Trial-fixing scandal balloons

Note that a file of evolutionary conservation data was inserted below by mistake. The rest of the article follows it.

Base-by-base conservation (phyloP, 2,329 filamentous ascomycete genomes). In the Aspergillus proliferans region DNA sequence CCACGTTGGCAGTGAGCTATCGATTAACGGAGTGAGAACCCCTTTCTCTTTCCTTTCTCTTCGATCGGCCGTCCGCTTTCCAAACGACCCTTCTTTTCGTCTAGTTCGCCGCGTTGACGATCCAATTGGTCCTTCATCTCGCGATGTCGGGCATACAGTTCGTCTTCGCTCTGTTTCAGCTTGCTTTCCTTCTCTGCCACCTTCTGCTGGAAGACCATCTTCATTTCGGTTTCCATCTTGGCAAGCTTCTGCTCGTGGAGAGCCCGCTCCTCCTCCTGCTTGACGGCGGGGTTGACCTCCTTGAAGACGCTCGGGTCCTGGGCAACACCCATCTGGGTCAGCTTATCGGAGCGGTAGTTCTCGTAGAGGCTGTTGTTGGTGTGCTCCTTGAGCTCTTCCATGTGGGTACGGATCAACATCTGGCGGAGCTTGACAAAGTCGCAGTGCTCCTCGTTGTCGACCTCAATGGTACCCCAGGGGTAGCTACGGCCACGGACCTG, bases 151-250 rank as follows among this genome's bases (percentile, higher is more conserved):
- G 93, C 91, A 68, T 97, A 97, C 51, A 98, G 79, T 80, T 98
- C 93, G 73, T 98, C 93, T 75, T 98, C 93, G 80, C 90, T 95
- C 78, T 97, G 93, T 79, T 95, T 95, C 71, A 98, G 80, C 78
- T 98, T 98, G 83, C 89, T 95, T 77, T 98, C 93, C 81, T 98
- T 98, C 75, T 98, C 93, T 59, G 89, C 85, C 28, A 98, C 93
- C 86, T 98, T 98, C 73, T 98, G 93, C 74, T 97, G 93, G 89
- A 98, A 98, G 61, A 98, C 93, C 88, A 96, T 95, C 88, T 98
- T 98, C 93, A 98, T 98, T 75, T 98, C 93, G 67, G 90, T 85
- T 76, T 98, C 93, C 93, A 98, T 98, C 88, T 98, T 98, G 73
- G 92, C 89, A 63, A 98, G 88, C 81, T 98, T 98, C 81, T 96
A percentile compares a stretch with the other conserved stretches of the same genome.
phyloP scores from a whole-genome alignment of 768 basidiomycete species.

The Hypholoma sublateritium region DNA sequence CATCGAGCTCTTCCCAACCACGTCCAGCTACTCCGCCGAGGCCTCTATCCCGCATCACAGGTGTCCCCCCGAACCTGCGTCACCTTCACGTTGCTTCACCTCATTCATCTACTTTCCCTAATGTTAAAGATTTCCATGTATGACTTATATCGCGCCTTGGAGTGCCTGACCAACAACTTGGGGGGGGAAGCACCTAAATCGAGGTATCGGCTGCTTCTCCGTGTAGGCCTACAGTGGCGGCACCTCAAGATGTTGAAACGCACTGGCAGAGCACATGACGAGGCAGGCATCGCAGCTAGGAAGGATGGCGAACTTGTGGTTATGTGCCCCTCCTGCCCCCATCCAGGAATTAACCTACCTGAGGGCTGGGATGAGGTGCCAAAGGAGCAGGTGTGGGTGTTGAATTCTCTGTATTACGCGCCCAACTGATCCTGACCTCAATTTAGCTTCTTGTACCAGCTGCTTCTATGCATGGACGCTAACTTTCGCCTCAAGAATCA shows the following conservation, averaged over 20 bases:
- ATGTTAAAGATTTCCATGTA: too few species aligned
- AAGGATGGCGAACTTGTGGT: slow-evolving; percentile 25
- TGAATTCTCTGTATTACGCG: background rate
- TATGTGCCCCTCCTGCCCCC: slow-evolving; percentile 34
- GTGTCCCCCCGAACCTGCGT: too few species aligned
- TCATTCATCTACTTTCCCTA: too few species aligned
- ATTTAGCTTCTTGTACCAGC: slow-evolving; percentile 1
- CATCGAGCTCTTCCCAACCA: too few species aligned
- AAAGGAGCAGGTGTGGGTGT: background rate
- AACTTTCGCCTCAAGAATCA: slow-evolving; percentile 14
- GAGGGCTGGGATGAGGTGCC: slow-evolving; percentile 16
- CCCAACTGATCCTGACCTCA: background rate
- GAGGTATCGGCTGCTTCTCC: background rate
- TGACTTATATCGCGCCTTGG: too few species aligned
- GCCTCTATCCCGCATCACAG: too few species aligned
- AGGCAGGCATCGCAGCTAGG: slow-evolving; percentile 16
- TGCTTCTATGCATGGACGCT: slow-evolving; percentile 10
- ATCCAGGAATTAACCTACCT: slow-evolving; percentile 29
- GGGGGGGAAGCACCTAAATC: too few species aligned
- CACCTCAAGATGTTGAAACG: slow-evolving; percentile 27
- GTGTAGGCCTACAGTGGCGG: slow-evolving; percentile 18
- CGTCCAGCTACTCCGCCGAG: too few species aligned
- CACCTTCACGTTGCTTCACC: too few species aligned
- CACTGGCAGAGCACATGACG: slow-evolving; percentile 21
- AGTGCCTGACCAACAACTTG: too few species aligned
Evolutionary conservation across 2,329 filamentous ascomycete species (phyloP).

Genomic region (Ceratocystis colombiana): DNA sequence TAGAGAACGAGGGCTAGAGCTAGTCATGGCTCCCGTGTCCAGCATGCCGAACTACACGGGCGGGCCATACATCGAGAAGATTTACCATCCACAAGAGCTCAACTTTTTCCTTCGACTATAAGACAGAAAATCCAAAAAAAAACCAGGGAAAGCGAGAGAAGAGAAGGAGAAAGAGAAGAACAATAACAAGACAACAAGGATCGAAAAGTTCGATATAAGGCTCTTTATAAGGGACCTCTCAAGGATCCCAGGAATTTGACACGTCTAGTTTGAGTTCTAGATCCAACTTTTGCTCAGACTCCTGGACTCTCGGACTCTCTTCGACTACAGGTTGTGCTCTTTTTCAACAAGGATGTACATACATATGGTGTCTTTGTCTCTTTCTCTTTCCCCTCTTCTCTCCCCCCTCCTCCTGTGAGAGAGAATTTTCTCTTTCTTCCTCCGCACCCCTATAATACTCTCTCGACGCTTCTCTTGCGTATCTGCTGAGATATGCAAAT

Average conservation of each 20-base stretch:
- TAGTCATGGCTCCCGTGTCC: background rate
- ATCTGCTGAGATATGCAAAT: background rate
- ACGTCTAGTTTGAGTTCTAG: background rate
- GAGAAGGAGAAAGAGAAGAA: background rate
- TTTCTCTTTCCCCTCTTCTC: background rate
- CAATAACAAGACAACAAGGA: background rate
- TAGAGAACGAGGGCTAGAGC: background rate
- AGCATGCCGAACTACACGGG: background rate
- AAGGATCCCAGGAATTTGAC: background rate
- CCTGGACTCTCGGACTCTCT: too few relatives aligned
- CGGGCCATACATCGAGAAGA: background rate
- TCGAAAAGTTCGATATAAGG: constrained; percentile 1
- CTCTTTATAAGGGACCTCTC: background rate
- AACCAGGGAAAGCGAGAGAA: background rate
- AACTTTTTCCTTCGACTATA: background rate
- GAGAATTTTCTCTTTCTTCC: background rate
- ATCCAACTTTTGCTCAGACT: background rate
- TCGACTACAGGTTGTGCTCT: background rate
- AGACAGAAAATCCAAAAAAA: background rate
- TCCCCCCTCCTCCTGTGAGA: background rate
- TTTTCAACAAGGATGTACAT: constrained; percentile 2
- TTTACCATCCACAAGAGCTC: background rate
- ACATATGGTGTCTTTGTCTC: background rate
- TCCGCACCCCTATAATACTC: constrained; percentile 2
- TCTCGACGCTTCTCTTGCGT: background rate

Top Church of Greece officials yesterday added two bishops to some 20 members of the judiciary who are under investigation or face disciplinary action in connection with a broad-ranging trial-fixing scandal that allegedly intertwines corrupt judges and churchmen. The Church’s ruling body, the Holy Synod, summoned Panteleimon, Bishop of Attica, to appear today before the 13-member body – chaired by Archbishop Christodoulos – to answer charges of having «scandalized the Church.» This refers to taped conversations made public recently in which the bishop appears to be interceding with judges and lawyers to affect the outcome of pending cases. Panteleimon has admitted to making such calls but claims that he was just trying to clarify his views on the cases in question. However, the bishop of Attica has denied the authenticity of a separate series of recorded phone calls in which he allegedly made lewd suggestions to a male interlocutor. If Panteleimon fails to sway the Holy Synod today, he faces an immediate six-month suspension and further investigation that could lead to his dismissal. However, sources yesterday indicated that he might prefer to resign. The second senior churchman in hot water is Theoklitos, Bishop of Thessaliotis, who was summoned to defend himself in writing, by Tuesday, against allegations by his predecessor that he was detained by police in a dodgy club on suspicion of drug offenses, and that the matter was subsequently hushed up. The Holy Synod also instructed Panteleimon to suspend a priest under his jurisdiction who is allegedly at the heart of the trial-fixing scandal, and to launch disciplinary proceedings against him. Archimandrite Iakovos Yiossakis is also in trouble with the law over a case of suspected antiquities theft. He is due to appear before an examining magistrate today – though his whereabouts were unknown yesterday with police looking to arrest him on the basis of a warrant issued Wednesday in fear he might try to flee the country. The Synod asked the government to revise the law on the prosecution of clergymen, and called on lay members with incriminating information regarding churchmen to notify Church authorities. «The Church, as an institution, faces no threat from the errors of its clergymen,» a Synod statement added. Meanwhile, a fifth judge is expected to face disciplinary charges for trial-fixing today. A total of about 20 are under investigation.

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